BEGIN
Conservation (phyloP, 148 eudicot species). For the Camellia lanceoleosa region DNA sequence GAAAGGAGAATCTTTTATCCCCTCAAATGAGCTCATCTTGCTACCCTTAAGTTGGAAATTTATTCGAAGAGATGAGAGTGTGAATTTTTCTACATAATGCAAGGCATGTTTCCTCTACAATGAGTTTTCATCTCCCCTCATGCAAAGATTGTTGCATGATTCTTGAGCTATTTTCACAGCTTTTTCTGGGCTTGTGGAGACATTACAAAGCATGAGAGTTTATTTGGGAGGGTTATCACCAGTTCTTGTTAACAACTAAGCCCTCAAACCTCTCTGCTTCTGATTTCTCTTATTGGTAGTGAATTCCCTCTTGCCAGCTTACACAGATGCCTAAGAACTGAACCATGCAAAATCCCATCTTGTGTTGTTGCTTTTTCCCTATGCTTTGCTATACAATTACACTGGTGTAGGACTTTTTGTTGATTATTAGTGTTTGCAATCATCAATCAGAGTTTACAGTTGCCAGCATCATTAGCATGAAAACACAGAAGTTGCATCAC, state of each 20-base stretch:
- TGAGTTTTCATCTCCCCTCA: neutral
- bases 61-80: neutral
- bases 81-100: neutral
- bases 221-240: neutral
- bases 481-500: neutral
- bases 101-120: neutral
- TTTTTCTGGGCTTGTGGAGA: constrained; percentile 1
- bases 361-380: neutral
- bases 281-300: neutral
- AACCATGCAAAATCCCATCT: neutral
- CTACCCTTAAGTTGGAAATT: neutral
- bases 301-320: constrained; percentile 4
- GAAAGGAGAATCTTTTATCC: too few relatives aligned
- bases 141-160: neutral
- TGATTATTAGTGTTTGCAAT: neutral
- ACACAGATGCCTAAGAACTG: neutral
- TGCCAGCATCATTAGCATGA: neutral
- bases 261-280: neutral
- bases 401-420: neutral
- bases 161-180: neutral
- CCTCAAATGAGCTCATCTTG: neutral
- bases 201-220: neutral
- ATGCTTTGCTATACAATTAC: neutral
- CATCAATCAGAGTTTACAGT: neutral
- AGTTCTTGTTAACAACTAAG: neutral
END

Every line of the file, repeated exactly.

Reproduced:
Conservation (phyloP, 148 eudicot species). For the Camellia lanceoleosa region DNA sequence GAAAGGAGAATCTTTTATCCCCTCAAATGAGCTCATCTTGCTACCCTTAAGTTGGAAATTTATTCGAAGAGATGAGAGTGTGAATTTTTCTACATAATGCAAGGCATGTTTCCTCTACAATGAGTTTTCATCTCCCCTCATGCAAAGATTGTTGCATGATTCTTGAGCTATTTTCACAGCTTTTTCTGGGCTTGTGGAGACATTACAAAGCATGAGAGTTTATTTGGGAGGGTTATCACCAGTTCTTGTTAACAACTAAGCCCTCAAACCTCTCTGCTTCTGATTTCTCTTATTGGTAGTGAATTCCCTCTTGCCAGCTTACACAGATGCCTAAGAACTGAACCATGCAAAATCCCATCTTGTGTTGTTGCTTTTTCCCTATGCTTTGCTATACAATTACACTGGTGTAGGACTTTTTGTTGATTATTAGTGTTTGCAATCATCAATCAGAGTTTACAGTTGCCAGCATCATTAGCATGAAAACACAGAAGTTGCATCAC, state of each 20-base stretch:
- TGAGTTTTCATCTCCCCTCA: neutral
- bases 61-80: neutral
- bases 81-100: neutral
- bases 221-240: neutral
- bases 481-500: neutral
- bases 101-120: neutral
- TTTTTCTGGGCTTGTGGAGA: constrained; percentile 1
- bases 361-380: neutral
- bases 281-300: neutral
- AACCATGCAAAATCCCATCT: neutral
- CTACCCTTAAGTTGGAAATT: neutral
- bases 301-320: constrained; percentile 4
- GAAAGGAGAATCTTTTATCC: too few relatives aligned
- bases 141-160: neutral
- TGATTATTAGTGTTTGCAAT: neutral
- ACACAGATGCCTAAGAACTG: neutral
- TGCCAGCATCATTAGCATGA: neutral
- bases 261-280: neutral
- bases 401-420: neutral
- bases 161-180: neutral
- CCTCAAATGAGCTCATCTTG: neutral
- bases 201-220: neutral
- ATGCTTTGCTATACAATTAC: neutral
- CATCAATCAGAGTTTACAGT: neutral
- AGTTCTTGTTAACAACTAAG: neutral